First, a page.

The story of the R number: How an obscure epidemiological figure took over our lives

Article by Gavin Freeguard: “Covid-19 did not only dominate our lives in April 2020. It also dominated the list of new words entered into the Oxford English Dictionary.

Alongside Covid-19 itself (noun, “An acute respiratory illness in humans caused by a coronavirus”), the vocabulary of the virus included “self-quarantine”, “social distancing”, “infodemic”, “flatten the curve”, “personal protective equipment”, “elbow bump”, “WFH” and much else. But nestled among this pantheon of new pandemic words was a number, one that would shape our conversations, our politics, our lives for the next 18 months like no other: “Basic reproduction number (R0): The average number of cases of an infectious disease arising by transmission from a single infected individual, in a population that has not previously encountered the disease.”

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“There have been many important figures in this pandemic,” wrote The Times in January 2021, “but one has come to tower over the rest: the reproduction rate. The R number, as everyone calls it, has been used by the government to justify imposing and lifting lockdowns. Indeed while there are many important numbers — gross domestic product, parliamentary majorities, interest rates — few can compete right now with R” (tinyurl.com/v7j6cth9).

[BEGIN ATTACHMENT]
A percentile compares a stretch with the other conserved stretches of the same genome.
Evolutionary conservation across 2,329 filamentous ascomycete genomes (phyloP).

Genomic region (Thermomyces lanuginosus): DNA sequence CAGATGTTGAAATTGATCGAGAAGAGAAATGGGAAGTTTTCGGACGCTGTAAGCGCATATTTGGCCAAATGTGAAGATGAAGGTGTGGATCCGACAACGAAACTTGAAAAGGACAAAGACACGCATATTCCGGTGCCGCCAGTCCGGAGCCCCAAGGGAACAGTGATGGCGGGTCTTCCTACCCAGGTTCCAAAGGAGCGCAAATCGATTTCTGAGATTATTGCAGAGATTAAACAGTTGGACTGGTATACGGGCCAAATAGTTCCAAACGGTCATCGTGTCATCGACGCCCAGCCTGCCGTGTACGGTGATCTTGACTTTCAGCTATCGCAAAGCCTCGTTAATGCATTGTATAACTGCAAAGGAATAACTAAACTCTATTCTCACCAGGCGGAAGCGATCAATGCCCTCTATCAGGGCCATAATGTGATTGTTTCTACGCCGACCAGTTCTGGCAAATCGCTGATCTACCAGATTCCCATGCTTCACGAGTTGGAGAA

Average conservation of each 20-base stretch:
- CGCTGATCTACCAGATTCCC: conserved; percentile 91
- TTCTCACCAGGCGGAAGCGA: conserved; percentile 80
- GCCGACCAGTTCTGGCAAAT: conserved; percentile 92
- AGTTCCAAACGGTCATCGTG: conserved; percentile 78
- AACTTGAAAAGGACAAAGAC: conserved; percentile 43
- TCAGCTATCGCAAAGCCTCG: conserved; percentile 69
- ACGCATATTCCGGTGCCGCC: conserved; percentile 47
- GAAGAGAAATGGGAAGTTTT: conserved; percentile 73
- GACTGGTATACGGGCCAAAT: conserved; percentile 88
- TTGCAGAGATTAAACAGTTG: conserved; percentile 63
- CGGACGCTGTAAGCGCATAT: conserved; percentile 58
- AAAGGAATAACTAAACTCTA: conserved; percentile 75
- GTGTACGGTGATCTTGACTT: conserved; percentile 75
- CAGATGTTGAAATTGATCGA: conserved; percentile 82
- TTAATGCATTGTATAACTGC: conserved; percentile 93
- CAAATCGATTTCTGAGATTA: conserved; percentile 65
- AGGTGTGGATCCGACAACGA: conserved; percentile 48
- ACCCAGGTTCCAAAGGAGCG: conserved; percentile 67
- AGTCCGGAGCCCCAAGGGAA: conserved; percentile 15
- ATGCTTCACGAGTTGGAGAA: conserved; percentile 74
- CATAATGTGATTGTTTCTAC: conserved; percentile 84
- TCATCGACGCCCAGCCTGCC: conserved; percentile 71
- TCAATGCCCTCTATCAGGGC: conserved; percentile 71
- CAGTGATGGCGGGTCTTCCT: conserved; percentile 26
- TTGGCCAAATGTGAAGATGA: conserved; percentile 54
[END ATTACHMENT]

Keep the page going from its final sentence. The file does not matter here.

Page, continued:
Descriptions of it at the start of the pandemic made R the star of the disaster movie reality we lived through. And it wasn’t just a breakout star of the UK’s coronavirus press conferences; in Germany, (then) Chancellor Angela Merkel made the most of her scientific background to explain the meaning of R and its consequences to the public (tinyurl.com/mva7urw5).

But for others, the “obsession” (Professor Linda Bauld, University of Edinburgh) with “the pandemic’s misunderstood metric” (Naturetinyurl.com/y3sr6n6m) has been “a distraction”, an “unhelpful focus”; as the University of Edinburgh’s Professor Mark Woolhouse told one parliamentary select committee, “we’ve created a monster”.

How did this epidemiological number come to dominate our discourse? How useful is it? And where does it come from?…(More)”.

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